In the days before I met and married my husband, you know, back when I was still a young, skinny thing, I often had lunch or dinner with a guy friend of mine named Brian. He hadn’t kept his desire to be more than friends a secret, but our ideas about what relationships should look like varied widely. Not to mention, he was always trying to get me to put my hair in a ponytail and wear his camouflage jacket, and I thought a man in a business suit was God’s gift to the world.
Still, we laughed a lot, and I enjoyed his friendship.
One night, as Brian sat across from me at one of our favorite local restaurants, he passed his new phone over to me, excited to show it off. I couldn’t even figure out how to unlock the screen. I fumbled over the buttons and then accidentally stumbled onto a collection of photos of a nude woman. I was appalled.
“I don’t think you meant for me to find this,” I stammered as I handed the phone back, nude photos facing up.
He blushed and explained his good friend, Luke, often forwarded him pictures his new girlfriend sent to him.
“Nice,” I murmured. We ended our dinner shortly thereafter. I got out of the car in tears, so disappointed in Brian’s idea of what it was to honor a woman and her body. I mean I had this very same conversation with the high school boys I taught every single day. Brian was a successful, well-respected, almost 30 year-old-man trying to win my heart. Had no one ever taught him better?
When I thought about it, I realized Brian and I had grown up without cell phones. Our teens are the first with the capability to send nude photos of themselves to be forwarded on without their permission. If not taught how to properly respect technology, they would grow up to be Brian, destroying their relationships, and in some instances their careers, with their inappropriate relationship with technology.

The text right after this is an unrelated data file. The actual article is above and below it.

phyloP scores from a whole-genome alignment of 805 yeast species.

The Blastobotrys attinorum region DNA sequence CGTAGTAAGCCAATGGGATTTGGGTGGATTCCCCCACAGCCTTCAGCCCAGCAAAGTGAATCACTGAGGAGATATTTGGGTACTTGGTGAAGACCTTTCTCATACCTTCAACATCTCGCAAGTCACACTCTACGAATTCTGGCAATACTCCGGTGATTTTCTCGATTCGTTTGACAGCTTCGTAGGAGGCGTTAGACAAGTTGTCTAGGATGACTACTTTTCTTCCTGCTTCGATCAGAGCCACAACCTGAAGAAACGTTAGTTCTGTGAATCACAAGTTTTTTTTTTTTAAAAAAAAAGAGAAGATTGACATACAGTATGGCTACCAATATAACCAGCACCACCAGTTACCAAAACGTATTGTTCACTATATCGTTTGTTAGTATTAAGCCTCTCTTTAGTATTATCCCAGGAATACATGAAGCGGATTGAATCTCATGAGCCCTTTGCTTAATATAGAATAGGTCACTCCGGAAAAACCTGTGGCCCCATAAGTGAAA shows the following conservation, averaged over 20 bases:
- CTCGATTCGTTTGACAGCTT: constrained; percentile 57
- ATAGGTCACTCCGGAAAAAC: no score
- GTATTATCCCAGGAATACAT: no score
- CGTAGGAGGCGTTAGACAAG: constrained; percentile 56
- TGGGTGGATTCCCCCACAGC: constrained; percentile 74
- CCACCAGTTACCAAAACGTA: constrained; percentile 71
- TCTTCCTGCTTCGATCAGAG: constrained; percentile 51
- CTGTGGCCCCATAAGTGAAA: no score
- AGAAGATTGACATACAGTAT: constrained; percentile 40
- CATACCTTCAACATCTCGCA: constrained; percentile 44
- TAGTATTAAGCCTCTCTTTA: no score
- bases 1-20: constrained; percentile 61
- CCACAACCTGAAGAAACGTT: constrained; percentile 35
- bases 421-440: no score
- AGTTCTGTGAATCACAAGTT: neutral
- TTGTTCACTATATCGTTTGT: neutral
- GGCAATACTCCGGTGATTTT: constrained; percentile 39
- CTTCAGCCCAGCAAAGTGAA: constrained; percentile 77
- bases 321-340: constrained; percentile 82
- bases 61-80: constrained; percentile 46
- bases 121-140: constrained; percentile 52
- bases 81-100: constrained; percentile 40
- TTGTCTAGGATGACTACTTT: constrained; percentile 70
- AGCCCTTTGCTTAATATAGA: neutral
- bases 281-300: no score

A few months ago, I engaged in a heated debate with my soon-to-be 18-year-old-son about a perceived decision he was making. I told him I was concerned about the situation he was placing himself in, about the temptation he’d face every day, with no support.
His response? “Do you know how many people try to show me porn every day at school? Or try to show me naked pictures of some random chic while I’m walking to class? I know how to make good decisions.”
I’m not suggesting we should throw caution to the wind and expose our kids to all that exists in the world as soon as possible, but I do believe there’s validity in equipping them for the inevitable onslaught of split-second choices that will come, many of them from the technology at their fingertips.
In truth, they’ll need these tools, and the tools themselves aren’t the enemy. Should our children have flip phones until they’re 18? I’m not convinced this sets them up for success.
The truth is, I’m glad I’m not married to Brian, but I also don’t want to raise a Brian (or his female counterpart). I aim to raise children who honor the privacy of others, even when no one else is looking. I want to raise children who know how to use technology properly. This means, at some point, incrementally teaching them about, exposing them to, and ultimately trusting them with the technology of our day.
It’s easy to let fear steal the best of our parenting days. But what if, instead, we let goal-based parenting lead the way? Instead of hiding our children in closets or forbidding them to ever see a phone or Instagram account, what if we parented based on who we want our children to become? With the end goal in mind?
We want children who are strong, independent, and able to make good decisions for themselves, right? Then let’s equip them to do so. Let’s start today. We can begin with open discussions about the nude photos being sent around school, about the fake accounts being set up, about the digital footprint, and about the right ways to use technology. You can even tell them about Brian and the ways that technology destroys relationships if you like. In truth, I’m sure you have your own story and it’s much worse than Brian. We all do. So let’s raise a generation equipped to do better.